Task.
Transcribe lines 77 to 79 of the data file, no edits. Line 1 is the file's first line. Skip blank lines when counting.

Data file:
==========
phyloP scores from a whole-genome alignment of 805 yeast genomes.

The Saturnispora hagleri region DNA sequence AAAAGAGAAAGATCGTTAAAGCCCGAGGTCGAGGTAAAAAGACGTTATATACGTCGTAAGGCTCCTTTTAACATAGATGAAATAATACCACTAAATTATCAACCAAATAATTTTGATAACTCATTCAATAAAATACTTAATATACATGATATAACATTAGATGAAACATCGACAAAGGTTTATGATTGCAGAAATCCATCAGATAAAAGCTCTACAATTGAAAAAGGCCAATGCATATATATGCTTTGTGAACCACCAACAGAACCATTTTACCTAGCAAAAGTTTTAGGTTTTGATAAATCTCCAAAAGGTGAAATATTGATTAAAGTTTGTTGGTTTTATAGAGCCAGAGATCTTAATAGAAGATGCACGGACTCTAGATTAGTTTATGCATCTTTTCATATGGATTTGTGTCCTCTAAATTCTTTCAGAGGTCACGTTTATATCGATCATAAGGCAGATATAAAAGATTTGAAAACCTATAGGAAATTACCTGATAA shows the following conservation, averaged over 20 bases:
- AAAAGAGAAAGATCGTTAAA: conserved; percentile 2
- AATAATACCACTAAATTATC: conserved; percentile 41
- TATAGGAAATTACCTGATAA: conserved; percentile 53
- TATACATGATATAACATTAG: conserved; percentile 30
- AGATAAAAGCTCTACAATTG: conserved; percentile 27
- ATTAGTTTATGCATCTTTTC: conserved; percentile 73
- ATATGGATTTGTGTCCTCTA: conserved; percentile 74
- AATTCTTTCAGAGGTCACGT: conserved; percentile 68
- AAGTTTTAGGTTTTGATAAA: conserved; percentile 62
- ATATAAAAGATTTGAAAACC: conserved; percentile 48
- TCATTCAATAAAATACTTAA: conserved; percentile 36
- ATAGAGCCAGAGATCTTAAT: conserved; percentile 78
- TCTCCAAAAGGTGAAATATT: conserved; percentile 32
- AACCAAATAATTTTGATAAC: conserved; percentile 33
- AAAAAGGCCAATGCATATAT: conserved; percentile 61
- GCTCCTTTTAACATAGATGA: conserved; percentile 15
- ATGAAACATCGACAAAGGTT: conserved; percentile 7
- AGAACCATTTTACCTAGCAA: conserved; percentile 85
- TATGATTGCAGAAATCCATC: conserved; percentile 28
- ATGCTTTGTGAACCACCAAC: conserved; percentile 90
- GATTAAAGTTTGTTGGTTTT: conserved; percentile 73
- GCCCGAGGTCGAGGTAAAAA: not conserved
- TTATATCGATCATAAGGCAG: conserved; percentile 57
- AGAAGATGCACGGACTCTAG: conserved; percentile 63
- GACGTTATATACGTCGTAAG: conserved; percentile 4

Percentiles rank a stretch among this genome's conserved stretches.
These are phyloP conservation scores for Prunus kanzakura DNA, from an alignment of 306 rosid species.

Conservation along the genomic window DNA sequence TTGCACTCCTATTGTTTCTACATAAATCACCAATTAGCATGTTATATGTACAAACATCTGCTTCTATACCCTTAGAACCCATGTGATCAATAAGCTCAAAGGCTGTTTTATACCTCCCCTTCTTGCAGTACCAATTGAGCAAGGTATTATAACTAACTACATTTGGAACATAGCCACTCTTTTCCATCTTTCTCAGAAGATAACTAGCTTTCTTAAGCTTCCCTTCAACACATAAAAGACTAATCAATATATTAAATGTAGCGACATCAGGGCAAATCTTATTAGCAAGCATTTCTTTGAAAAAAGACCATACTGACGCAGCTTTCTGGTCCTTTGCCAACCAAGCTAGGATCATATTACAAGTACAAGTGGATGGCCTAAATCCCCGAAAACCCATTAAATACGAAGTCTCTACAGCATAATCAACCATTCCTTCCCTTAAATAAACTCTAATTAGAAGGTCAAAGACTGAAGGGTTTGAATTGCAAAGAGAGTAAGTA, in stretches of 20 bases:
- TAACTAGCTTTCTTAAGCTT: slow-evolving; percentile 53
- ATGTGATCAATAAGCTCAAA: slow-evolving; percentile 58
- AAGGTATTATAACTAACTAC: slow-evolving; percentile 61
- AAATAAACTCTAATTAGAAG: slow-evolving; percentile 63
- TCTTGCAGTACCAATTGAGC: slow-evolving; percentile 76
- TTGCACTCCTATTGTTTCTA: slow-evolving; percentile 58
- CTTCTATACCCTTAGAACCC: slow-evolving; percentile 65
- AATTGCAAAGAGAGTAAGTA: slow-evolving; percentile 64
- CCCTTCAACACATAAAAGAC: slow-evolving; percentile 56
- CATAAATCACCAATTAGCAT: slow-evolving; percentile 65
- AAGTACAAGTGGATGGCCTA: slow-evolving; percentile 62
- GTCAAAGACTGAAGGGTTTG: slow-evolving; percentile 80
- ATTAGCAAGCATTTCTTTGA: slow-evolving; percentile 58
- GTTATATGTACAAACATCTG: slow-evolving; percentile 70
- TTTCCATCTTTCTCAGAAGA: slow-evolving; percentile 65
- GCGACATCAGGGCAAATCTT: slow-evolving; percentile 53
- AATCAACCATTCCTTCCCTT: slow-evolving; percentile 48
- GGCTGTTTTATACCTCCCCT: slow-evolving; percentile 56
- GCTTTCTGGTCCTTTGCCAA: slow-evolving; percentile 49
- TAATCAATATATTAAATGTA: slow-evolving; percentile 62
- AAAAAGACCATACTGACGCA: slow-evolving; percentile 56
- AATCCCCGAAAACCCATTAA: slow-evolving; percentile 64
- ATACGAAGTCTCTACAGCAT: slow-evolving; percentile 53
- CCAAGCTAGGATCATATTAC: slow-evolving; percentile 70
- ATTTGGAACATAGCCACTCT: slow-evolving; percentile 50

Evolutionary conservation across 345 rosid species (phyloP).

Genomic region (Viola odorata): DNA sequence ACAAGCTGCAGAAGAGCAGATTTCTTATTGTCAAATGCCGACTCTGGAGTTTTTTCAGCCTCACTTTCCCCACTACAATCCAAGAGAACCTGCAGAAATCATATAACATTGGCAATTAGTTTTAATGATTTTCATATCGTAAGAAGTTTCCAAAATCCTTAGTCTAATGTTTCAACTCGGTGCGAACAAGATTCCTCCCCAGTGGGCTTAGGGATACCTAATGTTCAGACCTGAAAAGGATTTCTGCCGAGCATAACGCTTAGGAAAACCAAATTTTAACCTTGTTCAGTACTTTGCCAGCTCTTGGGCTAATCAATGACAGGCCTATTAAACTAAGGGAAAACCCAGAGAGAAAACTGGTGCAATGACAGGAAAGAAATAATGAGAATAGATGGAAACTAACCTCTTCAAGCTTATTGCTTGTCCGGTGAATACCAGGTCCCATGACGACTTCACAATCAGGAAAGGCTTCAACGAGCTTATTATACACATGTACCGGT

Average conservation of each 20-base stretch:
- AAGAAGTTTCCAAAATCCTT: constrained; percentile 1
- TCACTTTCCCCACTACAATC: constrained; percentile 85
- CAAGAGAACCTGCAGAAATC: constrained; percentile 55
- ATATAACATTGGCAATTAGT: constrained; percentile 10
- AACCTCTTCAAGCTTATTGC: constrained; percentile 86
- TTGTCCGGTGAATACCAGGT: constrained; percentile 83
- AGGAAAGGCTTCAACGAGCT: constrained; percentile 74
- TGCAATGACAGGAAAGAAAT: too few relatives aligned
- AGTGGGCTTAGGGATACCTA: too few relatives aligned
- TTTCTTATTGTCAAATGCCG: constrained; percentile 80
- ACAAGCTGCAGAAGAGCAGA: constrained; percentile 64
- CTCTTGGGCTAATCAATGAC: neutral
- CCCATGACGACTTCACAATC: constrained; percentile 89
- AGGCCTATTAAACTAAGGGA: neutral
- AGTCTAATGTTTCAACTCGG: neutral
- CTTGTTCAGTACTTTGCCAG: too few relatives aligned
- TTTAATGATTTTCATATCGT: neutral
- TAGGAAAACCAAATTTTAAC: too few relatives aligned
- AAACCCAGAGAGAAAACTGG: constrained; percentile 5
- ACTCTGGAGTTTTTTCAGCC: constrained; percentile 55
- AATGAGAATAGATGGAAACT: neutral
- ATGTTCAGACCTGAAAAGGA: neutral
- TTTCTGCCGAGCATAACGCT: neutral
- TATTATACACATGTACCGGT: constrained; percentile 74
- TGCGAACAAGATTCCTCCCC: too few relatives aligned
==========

- AAACCCAGAGAGAAAACTGG: constrained; percentile 5
- ACTCTGGAGTTTTTTCAGCC: constrained; percentile 55
- AATGAGAATAGATGGAAACT: neutral